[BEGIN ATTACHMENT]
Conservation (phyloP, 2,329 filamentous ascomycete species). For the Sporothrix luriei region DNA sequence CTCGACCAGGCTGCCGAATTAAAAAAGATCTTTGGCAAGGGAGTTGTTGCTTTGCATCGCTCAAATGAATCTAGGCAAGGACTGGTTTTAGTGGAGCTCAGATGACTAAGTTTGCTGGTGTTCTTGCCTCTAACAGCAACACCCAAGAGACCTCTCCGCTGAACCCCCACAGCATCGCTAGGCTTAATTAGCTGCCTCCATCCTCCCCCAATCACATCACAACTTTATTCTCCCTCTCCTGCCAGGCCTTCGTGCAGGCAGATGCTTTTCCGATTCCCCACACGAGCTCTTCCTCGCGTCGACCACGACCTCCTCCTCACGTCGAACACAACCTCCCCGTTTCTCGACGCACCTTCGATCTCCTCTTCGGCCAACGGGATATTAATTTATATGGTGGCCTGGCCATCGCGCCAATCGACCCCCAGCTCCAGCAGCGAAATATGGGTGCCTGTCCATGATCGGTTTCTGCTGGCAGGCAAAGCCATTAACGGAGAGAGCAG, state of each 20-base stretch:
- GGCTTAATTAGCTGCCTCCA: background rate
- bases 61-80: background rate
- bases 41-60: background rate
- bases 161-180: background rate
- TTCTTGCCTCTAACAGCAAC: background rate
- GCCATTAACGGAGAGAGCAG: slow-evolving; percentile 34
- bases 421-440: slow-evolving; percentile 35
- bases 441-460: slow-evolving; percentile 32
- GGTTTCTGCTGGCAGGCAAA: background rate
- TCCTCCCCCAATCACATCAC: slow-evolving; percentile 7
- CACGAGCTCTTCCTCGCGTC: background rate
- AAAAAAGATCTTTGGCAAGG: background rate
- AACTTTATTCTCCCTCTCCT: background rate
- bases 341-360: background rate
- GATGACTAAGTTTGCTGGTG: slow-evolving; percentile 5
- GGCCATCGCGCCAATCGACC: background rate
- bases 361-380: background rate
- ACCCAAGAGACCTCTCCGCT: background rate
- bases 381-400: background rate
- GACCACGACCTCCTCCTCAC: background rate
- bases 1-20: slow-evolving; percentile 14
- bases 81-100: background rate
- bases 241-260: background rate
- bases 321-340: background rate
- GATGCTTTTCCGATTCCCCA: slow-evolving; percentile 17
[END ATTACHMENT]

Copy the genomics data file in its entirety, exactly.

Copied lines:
Conservation (phyloP, 2,329 filamentous ascomycete species). For the Sporothrix luriei region DNA sequence CTCGACCAGGCTGCCGAATTAAAAAAGATCTTTGGCAAGGGAGTTGTTGCTTTGCATCGCTCAAATGAATCTAGGCAAGGACTGGTTTTAGTGGAGCTCAGATGACTAAGTTTGCTGGTGTTCTTGCCTCTAACAGCAACACCCAAGAGACCTCTCCGCTGAACCCCCACAGCATCGCTAGGCTTAATTAGCTGCCTCCATCCTCCCCCAATCACATCACAACTTTATTCTCCCTCTCCTGCCAGGCCTTCGTGCAGGCAGATGCTTTTCCGATTCCCCACACGAGCTCTTCCTCGCGTCGACCACGACCTCCTCCTCACGTCGAACACAACCTCCCCGTTTCTCGACGCACCTTCGATCTCCTCTTCGGCCAACGGGATATTAATTTATATGGTGGCCTGGCCATCGCGCCAATCGACCCCCAGCTCCAGCAGCGAAATATGGGTGCCTGTCCATGATCGGTTTCTGCTGGCAGGCAAAGCCATTAACGGAGAGAGCAG, state of each 20-base stretch:
- GGCTTAATTAGCTGCCTCCA: background rate
- bases 61-80: background rate
- bases 41-60: background rate
- bases 161-180: background rate
- TTCTTGCCTCTAACAGCAAC: background rate
- GCCATTAACGGAGAGAGCAG: slow-evolving; percentile 34
- bases 421-440: slow-evolving; percentile 35
- bases 441-460: slow-evolving; percentile 32
- GGTTTCTGCTGGCAGGCAAA: background rate
- TCCTCCCCCAATCACATCAC: slow-evolving; percentile 7
- CACGAGCTCTTCCTCGCGTC: background rate
- AAAAAAGATCTTTGGCAAGG: background rate
- AACTTTATTCTCCCTCTCCT: background rate
- bases 341-360: background rate
- GATGACTAAGTTTGCTGGTG: slow-evolving; percentile 5
- GGCCATCGCGCCAATCGACC: background rate
- bases 361-380: background rate
- ACCCAAGAGACCTCTCCGCT: background rate
- bases 381-400: background rate
- GACCACGACCTCCTCCTCAC: background rate
- bases 1-20: slow-evolving; percentile 14
- bases 81-100: background rate
- bases 241-260: background rate
- bases 321-340: background rate
- GATGCTTTTCCGATTCCCCA: slow-evolving; percentile 17